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CD player problem

Discussion in 'Electronic Repair' started by Binder Dundat, Mar 31, 2007.

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  1. I have an "older" Sony CDP c505 5 disc player that has sound problems
    as you go past track 3 or 4 (or to the outer edge of the CD itself) it
    is kind of like cutting in and out and distortion ? Any adjustements I
    can do to make this go away?
     
  2. Arfa Daily

    Arfa Daily Guest

    First check that the sled movement is absolutely free - that there is no no
    grease on the slides that has gone 'sticky'. Problem could also be the sled
    motor, the spindle motor, possibly the laser itself (make sure that the lens
    is absolutely clean and shiny), or the surface mount electrolytics on the
    servo board that are known trouble causers on the older Sonys. It is
    unlikely that your problem can be cured by adjustment. Do not attempt random
    adjustment, as this is only likely to compound the problem.

    Arfa
     
  3. Could also be a gear with a missing tooth - I had a Sony Discman which
    had that problem, about 20 minutes into a disc it would get stuck at one
    spot and just keep repeating. The missing gear tooth was on the drive
    which moved the optical pickup from the centre to the edge during play.
     
  4. Arfa Daily

    Arfa Daily Guest

    Quite so, I'd forgotton that one, but you will of course pick up that
    problem when checking the sled for freedom of movement. Another fairly
    common one that can cause the same problem, is a split in the nylon pinion
    on the shaft of the sled motor. If you push the sled manually down the
    slides, you can feel it go bump-bump-bump as the gears rotate. Nothing can
    be done about that one, except to replace the pinion from a scrap deck.

    Arfa
     
  5. Rob Mills

    Rob Mills Guest

    grease on the slides that has gone 'sticky'.<<<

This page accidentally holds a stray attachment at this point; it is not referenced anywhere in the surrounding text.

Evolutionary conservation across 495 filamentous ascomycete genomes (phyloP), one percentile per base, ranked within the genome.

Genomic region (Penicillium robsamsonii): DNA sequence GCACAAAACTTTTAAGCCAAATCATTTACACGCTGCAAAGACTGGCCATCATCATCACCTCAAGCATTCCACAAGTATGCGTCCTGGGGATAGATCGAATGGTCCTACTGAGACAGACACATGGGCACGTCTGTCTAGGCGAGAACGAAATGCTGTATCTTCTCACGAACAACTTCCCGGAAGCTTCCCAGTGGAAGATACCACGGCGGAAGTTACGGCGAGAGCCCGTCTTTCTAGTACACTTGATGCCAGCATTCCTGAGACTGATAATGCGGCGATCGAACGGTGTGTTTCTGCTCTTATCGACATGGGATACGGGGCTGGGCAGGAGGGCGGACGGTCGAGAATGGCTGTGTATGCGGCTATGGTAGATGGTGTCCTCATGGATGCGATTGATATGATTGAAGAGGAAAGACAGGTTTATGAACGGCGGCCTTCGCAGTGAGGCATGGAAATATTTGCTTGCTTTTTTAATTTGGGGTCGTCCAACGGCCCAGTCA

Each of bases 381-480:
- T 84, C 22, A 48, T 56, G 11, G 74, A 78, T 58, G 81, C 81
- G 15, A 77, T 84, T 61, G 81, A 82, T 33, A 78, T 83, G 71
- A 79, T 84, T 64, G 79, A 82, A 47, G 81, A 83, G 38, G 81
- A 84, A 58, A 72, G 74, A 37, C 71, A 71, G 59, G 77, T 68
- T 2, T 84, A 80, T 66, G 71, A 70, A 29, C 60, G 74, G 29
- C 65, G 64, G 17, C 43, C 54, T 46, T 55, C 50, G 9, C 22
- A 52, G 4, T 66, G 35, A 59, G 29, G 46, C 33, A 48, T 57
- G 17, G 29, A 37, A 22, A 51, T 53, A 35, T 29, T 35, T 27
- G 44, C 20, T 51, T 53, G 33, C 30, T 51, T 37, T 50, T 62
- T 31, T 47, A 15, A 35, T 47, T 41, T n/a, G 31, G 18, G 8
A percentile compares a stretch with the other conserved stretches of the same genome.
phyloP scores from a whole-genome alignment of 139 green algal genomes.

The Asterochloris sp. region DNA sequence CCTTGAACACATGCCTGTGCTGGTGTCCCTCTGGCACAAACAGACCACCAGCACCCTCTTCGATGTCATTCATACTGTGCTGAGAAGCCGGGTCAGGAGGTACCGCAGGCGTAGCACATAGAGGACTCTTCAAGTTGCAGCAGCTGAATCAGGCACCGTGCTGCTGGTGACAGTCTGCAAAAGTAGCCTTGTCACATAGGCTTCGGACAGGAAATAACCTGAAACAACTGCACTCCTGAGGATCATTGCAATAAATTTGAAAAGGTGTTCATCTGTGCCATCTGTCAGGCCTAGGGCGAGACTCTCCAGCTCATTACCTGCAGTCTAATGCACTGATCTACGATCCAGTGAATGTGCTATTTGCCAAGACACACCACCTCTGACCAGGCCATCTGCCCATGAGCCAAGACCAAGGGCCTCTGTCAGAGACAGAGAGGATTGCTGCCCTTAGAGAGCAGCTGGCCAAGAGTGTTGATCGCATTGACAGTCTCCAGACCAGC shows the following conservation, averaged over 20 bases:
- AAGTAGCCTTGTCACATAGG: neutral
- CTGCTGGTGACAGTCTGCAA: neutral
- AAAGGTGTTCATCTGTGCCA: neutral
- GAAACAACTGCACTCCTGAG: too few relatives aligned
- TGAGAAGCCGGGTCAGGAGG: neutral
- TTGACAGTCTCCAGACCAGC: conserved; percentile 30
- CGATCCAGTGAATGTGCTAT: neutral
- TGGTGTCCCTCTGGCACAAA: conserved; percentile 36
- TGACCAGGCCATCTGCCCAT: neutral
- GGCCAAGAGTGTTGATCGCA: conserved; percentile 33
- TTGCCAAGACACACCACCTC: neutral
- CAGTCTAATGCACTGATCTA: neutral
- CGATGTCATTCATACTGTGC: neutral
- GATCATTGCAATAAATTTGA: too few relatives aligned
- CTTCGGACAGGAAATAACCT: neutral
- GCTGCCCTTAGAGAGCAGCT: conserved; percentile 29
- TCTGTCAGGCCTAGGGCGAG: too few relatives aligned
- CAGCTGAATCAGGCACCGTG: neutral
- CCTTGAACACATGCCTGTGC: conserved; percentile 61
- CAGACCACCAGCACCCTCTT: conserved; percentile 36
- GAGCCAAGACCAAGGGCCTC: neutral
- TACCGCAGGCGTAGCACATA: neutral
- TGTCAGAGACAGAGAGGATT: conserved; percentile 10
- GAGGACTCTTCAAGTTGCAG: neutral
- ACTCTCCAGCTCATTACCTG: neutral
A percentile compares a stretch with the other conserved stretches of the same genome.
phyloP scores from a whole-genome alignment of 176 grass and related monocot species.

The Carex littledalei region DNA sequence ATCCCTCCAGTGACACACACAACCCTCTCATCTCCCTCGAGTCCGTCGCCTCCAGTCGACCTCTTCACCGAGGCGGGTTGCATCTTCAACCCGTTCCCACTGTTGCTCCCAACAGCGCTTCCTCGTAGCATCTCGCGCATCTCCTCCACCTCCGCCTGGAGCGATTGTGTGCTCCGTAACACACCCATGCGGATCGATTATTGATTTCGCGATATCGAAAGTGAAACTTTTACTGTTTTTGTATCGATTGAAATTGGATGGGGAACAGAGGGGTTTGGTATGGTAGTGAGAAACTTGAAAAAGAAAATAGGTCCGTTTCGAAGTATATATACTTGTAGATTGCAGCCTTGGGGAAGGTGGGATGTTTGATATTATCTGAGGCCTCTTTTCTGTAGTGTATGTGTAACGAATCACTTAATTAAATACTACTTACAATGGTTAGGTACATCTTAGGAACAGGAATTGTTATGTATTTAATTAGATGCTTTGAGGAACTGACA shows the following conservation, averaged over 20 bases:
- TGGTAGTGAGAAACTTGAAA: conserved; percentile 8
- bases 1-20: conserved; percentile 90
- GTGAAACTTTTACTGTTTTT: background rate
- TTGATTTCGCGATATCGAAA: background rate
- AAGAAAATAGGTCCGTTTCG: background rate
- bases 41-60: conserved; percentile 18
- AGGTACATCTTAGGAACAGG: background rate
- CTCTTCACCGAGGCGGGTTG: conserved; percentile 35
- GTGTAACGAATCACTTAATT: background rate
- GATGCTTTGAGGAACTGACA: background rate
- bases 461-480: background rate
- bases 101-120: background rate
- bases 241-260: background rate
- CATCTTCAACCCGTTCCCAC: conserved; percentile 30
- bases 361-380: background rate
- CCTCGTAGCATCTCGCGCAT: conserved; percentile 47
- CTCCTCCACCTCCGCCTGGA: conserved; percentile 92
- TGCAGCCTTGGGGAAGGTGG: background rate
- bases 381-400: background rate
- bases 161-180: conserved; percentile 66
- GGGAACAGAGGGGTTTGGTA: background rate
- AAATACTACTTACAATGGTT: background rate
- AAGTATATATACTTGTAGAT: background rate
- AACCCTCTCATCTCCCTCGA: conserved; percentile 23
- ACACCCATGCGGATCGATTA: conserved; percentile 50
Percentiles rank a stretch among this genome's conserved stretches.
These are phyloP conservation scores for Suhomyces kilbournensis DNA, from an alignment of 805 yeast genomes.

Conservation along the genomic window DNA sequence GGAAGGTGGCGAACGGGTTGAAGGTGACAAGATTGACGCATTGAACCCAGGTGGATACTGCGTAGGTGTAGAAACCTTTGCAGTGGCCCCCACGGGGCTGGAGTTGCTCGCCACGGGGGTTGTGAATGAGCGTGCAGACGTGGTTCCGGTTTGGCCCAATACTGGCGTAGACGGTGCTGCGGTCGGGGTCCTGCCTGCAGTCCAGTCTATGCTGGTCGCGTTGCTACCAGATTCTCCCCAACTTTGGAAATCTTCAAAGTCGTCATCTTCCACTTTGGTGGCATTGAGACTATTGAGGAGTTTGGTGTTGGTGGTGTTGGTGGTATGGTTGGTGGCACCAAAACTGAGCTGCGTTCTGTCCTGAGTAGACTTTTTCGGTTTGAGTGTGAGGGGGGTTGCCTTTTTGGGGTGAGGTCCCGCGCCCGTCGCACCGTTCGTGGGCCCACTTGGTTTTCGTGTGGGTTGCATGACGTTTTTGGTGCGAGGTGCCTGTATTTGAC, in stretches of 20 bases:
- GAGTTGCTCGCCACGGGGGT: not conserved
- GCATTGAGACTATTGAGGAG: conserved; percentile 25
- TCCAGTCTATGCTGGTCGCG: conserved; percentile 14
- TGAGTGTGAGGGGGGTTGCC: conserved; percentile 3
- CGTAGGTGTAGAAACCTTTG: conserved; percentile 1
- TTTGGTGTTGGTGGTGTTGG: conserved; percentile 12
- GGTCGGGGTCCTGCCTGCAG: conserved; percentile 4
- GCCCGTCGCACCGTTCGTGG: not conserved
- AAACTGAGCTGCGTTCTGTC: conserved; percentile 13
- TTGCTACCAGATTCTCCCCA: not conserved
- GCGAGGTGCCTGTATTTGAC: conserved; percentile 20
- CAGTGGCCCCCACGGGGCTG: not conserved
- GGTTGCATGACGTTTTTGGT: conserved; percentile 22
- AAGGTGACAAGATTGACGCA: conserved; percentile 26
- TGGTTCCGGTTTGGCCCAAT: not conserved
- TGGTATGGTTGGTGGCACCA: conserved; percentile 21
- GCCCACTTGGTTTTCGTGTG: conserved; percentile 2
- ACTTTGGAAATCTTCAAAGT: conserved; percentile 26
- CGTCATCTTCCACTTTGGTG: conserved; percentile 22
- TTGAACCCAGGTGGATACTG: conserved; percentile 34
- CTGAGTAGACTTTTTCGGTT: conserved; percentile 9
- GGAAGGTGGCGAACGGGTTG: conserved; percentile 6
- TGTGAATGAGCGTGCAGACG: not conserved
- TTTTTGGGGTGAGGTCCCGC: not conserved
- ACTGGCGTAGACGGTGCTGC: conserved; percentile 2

What's a good lube to use on the slides and etc.? I have a c335 that's
    working okay now but due to age probably should be opened up cleaned/checked
    and re-lubed.

    Thoughts??? RM~
     
  6.  
  7. Arfa Daily

    Arfa Daily Guest

    The official stuff is called "floil". It's a white synthetic lubricant a
    little thicker than light oil, but thinner than you would usually consider
    as 'grease'. I have an aerosol can of a light synthetic machine oil called
    "CMO" (Clear Machine Oil) made by Electrolube. It's a little thicker than
    sewing machine oil, and has very good 'cling' characteristics on chrome
    plated slide rods, and seems to lubricate nylon against metal quite
    acceptably. It is also absorbed readily into phosphor bronze 'oilite' type
    bearings that are found on sled and spindle motors, and sometimes on the
    laser slide rod bearing surfaces. It is a good all-round product for all the
    lubrication jobs on a CD / DVDdeck, and I have used it for just this, on a
    daily basis, for some years.

    Arfa
     
  8. Arfa Daily

    Arfa Daily Guest

     
  9. b

    b Guest

    Sorry to hijack this thread. Just remembered something. ARFA: I have
    an ONKYO cd player gathering dust with this cracked sled pinion
    problem; any ideas on sourcing a replacement or shall I just toss it?
    (it's not a 'high end' deck anyway).
    -B.
     
  10. Rob Mills

    Rob Mills Guest

    Sounds good, might even be good for printer rail also.
    Thanks, RM~
     
  11. Arfa Daily

    Arfa Daily Guest

    Hi B

    I have found that in general, most of the pinions are about the same size,
    and you can usually get away with + / - one tooth without noticing a
    problem. The shaft size is close enough on all of the motors that are
    currently used. Most come from the Mitsumi stable anyway. I keep a junk box
    with a variety of old decks for exactly the reason of culling odd little
    parts like this, that would otherwise write off a perfectly good item. If
    you don't have such a thing yourself, it would be worth paying a visit to
    any local repair shop that you might still have near you. They are sure to
    have piles of scrap CD and DVD players out back, that they would be happy
    for you to relieve them of. Another possibility might be an old computer CD
    drive ? Local waste tip also ? I see lots of the cheapo little supermarket
    hifis dumped at my local recycling centre. Often, these have a CD player in
    the top, and just by opening the lid, you can see if the deck is in any way
    similar enough to yours to have a part that you can use. I don't see much
    Onkyo stuff, so I don't recall much about the decks that they use, but many
    manufacturers just use 'off the shelf' Sony or Sanyo decks, so you might
    even find the exact same one in the last place you might expect.

    Arfa
     
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